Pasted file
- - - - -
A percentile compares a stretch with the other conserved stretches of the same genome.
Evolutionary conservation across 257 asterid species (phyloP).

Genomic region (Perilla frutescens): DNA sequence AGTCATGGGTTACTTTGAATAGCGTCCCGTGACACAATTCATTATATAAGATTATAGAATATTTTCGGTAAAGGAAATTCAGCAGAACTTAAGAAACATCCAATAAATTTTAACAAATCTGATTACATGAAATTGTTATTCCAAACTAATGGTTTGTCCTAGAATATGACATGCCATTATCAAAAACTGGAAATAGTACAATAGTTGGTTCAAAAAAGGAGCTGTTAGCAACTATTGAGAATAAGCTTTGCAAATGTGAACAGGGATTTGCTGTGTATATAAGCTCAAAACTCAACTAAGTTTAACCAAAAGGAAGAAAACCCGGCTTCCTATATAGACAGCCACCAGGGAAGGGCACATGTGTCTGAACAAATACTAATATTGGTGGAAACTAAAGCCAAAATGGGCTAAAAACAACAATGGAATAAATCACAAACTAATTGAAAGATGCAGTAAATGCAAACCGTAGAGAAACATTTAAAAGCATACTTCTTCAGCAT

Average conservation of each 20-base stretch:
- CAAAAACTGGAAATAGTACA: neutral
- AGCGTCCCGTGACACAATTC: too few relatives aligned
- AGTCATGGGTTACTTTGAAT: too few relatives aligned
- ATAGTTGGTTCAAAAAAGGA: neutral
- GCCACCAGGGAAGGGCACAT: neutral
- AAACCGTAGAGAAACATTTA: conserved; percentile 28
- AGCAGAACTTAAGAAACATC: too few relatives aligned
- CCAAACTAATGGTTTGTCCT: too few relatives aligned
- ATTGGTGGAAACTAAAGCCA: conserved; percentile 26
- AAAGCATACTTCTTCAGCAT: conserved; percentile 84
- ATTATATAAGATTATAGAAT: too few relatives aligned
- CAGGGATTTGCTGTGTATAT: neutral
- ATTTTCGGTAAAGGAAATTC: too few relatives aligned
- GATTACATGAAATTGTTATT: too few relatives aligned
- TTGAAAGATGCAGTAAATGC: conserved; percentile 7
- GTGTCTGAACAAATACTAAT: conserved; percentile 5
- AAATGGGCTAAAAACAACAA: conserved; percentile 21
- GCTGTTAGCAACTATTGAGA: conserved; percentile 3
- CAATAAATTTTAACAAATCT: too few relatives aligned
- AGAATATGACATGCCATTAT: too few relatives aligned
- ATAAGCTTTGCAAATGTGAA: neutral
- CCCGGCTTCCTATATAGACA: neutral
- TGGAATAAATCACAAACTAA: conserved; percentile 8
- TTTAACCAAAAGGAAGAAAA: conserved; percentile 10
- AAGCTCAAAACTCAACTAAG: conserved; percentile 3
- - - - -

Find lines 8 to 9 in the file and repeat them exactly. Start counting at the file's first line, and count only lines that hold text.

- ATAGTTGGTTCAAAAAAGGA: neutral
- GCCACCAGGGAAGGGCACAT: neutral